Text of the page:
Randomised trial of expressive writing for distressed metastatic breast cancer patients

Catherine E Mosher, Katherine N Duhamel, Joanne Lam, Maura Dickler, Yuelin Li, Mary Jane Massie, Larry Norton
Psychology & Health 2012, 27 (1): 88-100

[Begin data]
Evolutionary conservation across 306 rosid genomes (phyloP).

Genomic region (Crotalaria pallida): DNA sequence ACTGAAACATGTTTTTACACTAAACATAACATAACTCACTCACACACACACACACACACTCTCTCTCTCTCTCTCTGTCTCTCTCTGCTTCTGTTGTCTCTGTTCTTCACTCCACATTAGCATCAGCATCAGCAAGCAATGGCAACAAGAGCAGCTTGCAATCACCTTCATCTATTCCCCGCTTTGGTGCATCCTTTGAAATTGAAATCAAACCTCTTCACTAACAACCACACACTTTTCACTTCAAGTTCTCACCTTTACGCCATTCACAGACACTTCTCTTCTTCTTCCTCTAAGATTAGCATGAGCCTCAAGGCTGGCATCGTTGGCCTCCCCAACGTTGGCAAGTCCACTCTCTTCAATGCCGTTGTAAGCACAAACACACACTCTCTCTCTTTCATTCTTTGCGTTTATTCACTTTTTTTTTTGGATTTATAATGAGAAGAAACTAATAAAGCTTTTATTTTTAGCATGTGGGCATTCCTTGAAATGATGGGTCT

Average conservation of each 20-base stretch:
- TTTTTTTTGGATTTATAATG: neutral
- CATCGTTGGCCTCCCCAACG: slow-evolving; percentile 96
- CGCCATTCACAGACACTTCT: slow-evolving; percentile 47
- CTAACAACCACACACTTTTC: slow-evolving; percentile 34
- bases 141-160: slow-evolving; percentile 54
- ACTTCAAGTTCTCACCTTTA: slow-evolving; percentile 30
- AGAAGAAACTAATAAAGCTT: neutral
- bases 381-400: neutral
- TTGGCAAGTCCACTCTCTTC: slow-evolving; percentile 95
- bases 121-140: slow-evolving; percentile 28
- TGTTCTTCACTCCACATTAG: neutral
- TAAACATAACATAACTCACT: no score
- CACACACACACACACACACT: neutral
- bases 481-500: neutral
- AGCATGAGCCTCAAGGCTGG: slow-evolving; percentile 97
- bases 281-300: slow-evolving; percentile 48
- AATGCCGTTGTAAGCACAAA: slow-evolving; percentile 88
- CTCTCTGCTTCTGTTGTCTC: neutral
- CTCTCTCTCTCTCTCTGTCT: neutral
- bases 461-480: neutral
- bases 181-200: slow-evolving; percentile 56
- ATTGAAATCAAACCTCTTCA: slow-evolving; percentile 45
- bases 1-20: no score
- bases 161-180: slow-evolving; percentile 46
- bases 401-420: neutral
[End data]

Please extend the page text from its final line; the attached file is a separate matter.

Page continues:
Women with metastatic breast cancer and significant psychological distress (N = 87) were assigned randomly to engage in four home-based sessions of expressive writing or neutral writing. Women in the expressive writing group wrote about their deepest thoughts and feelings regarding their cancer, whereas women in the neutral writing group wrote about their daily activities in a factual manner. No statistically significant group differences in existential and psychological well-being, fatigue and sleep quality were found at 8-weeks post-writing. However, the expressive writing group reported significantly greater use of mental health services during the study than the neutral writing group (55% vs. 26%, respectively; p < 0.05). Findings suggest that expressive writing may improve the uptake of mental health services among distressed cancer patients, but is not broadly effective as a psychotherapeutic intervention.

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